James Webb Space Telescope (JWST) was formerly known as the Next Generation Space Telescope (NGST). JWST was renamed in September 2002 after NASA’s second administrator, James E. Webb.

26 June 2007: JWST Full-Scale Model Visits Dublin, Ireland.

6 June 2007: NASA and ESA Sign Agreements for Future Cooperation on JWST and LISA missions.

26 June 2007: Extra-Solar Planet Exhibition Unveiled at Goddard Visitor Center. Worlds Beyond was organized by the National Space Society in partnership with the James Webb Space Telescope’s education effort at Goddard.

14 June 2007: Construction Begins on the JWST’s Guidance Sensor and Imager.

April 2011: Cryogenic testing of a six-mirror array began.

July 2011: JWST mission was under review for cancellation by the United States Congress after about $3 billion had been spent and more than 75 percent of its hardware was either in production or undergoing testing.

November 2011: Congress reversed plans to cancel the JWST and instead capped additional funding to complete the project at $8 billion.

Specs and Info:

Wavelength: Infrared
Location: L2 Lagrangian point
Diameter: 6.5m
Launch Mass: 6,200kg
Collection Area: 25m2
Orbit Period: 1 Year
Focal Length: 131.4 m (431.1 ft)

Operate at Infrared Wavelengths

Due to a combination of redshift, dust obscuration and the low temperatures of many of the sources to be studied, the JWST must operate at infrared wavelengths, spanning the wavelength range from 0.6 to 28 micrometres. In order to ensure that the observations are not hampered by infrared emission from the telescope and instruments themselves, the entire observatory must be cold, well-shielded from the Sun so that it can radiatively cool to roughly 50 kelvin (−220 °C, −370 °F).

JWST is using a large metalized fanfold sunshield that will unfurl to block infrared radiation from the Sun, as well as from the Earth and Moon. The telescope’s location at the Sun-Earth L2 Lagrange point ensures that the Earth and Sun occupy roughly the same relative position in the telescope’s view and thus make the operation of this shield possible.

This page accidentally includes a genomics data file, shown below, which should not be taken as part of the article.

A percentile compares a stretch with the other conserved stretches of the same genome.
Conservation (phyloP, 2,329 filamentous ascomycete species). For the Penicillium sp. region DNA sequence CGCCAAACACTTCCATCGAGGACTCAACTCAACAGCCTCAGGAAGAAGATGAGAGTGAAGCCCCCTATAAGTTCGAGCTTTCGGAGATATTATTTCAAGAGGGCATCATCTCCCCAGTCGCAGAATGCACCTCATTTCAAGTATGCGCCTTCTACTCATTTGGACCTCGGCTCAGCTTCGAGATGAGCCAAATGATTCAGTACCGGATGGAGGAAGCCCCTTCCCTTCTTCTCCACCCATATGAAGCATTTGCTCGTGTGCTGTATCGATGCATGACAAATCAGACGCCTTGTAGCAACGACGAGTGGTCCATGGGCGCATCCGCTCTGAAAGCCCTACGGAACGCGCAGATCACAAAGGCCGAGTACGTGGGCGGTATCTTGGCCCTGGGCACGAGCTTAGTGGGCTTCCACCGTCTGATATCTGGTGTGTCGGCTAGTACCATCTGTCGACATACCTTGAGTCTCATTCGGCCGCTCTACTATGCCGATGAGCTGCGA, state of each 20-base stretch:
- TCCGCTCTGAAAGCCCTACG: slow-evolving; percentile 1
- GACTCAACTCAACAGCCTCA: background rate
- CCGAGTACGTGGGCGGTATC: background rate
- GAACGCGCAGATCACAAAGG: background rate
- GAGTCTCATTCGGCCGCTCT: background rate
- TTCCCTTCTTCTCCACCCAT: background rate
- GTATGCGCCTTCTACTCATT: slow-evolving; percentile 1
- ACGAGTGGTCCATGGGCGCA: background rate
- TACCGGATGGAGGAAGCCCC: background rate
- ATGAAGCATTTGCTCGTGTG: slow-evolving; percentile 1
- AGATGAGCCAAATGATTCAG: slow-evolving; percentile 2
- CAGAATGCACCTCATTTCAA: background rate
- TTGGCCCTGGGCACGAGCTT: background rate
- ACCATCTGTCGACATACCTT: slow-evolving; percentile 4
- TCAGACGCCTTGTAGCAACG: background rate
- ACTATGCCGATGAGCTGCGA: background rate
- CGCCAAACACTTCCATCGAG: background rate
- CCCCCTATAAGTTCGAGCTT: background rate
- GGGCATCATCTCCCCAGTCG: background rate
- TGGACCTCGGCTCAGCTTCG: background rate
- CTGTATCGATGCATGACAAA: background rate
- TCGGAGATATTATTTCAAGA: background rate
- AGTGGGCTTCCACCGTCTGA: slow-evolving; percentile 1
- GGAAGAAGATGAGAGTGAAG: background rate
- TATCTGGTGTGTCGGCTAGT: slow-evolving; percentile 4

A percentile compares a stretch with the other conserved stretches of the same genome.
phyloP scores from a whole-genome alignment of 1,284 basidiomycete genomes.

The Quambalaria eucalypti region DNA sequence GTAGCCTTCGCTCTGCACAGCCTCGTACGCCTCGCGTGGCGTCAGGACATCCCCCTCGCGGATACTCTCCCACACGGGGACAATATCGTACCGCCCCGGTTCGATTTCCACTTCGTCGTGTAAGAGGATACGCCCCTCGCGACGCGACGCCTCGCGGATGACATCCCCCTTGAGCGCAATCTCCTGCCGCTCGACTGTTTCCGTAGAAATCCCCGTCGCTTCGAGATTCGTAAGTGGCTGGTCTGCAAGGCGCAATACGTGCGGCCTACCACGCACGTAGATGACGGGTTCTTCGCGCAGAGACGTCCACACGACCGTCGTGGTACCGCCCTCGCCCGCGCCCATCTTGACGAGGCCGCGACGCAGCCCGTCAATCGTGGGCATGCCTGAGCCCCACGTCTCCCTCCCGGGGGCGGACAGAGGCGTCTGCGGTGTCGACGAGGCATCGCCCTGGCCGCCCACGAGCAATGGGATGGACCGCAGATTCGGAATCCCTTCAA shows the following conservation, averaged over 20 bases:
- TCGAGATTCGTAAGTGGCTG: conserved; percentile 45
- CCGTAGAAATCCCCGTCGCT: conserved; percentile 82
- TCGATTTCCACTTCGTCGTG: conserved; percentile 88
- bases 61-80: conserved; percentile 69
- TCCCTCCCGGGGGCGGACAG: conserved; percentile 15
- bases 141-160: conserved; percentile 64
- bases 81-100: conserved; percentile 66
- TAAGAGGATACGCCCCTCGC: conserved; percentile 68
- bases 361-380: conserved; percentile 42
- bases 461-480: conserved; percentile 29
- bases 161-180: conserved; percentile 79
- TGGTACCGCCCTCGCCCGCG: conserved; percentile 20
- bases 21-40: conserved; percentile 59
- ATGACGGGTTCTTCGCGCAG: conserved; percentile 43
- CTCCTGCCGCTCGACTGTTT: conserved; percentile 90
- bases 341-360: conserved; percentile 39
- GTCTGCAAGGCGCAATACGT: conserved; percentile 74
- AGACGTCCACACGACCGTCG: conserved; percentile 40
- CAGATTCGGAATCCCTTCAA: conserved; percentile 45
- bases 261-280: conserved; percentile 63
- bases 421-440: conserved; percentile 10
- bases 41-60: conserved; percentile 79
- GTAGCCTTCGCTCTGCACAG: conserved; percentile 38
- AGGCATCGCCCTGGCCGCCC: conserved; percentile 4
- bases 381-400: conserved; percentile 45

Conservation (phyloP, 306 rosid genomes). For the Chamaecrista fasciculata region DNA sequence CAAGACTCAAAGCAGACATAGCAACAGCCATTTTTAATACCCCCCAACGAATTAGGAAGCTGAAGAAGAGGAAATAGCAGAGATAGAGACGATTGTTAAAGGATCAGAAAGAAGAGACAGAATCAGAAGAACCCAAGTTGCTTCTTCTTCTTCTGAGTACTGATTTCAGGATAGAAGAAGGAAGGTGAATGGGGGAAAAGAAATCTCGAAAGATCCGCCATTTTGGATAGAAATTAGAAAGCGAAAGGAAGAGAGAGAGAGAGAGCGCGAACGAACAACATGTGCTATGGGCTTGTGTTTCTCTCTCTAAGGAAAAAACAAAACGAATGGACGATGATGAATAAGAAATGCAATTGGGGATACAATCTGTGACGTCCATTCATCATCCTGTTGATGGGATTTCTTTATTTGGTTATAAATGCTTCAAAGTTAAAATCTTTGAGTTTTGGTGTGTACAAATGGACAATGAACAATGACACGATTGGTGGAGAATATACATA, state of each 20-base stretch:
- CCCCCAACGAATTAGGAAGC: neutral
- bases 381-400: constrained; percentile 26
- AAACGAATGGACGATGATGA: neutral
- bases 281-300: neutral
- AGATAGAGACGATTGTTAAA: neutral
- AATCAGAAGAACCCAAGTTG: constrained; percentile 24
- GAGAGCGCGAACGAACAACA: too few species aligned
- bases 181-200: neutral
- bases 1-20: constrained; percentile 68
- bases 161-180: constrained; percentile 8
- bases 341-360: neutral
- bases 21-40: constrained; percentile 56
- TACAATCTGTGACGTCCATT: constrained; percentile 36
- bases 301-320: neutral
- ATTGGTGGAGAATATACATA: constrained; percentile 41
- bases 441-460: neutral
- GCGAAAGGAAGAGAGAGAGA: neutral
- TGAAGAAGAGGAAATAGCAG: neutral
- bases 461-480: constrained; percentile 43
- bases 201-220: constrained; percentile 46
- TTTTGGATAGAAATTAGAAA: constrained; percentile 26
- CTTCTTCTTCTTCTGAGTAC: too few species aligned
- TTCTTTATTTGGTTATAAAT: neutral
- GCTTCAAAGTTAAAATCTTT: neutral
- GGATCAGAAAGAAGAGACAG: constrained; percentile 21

Cost History

In April 2006 the program was independently reviewed following a re-planning phase which began in August 2005 due to costs growth. The review concluded the program was technically sound, but that funding phasing at NASA needed to be changed. NASA rephased its JWST budgets accordingly.

The primary technical outcomes of the replanning are significant changes in the integration and test plans, a 22-month launch delay (from 2011 to 2013) and elimination of system level testing for observatory modes at wavelength shorter than 1.7 micrometres. Other major features of the observatory are unchanged following the re-planning efforts. In May 2007 the cost of the project was estimated at about US$ 4.5 billion.

Construction and Engineering

NASA’s Goddard Space Flight Center in Greenbelt, Maryland is leading the management of the observatory project.  Northrop Grumman Space Technology is the primary contractor for the development and integration of the observatory and are developing and building the spacecraft bus and sunshield.

Did you know?

JWST has a planned mass half that of the Hubble Space Telescope.

The James Webb Space Telescope (JWST) is a planned space infrared observatory, intended to be a significant improvement on the aging Hubble Space Telescope.

* A model of the telescope has been on display at various places since 2005: Seattle, WA; Colorado Springs, CO; Paris, France; Greenbelt, MD; Rochester, NY; Orlando, Florida and Dublin, Ireland (June 2007). The model was built by the main contractor, Northrop Grumman.

James Webb PictureWho was James Webb?

James Edwin Webb (October 7, 1906 – March 27, 1992) was the second administrator of NASA, serving from February 14, 1961 to October 7, 1968.

Related Books: 

Astrophysics in the Next Decade: The James Webb Space Telescope and Concurrent Facilities (Astrophysics and Space Science Proceedings) 2009th Edition
From Amazon.com

Planet Quest: The Epic Discovery of Alien Solar Systems by Ken Croswell
From Amazon.com

Distant Wanderers: The Search for Planets Beyond the Solar System by Bruce Dorminey
From Amazon.com


James Webb Space Telescope T-Shirt
From Amazon.com

James Webb Space Telescope Links:

The James Webb Space Telescope: NASA
James Webb Space Telescope (JWST): Youtube Videos


Picture of James Webb Space Telescope: 11/8/2007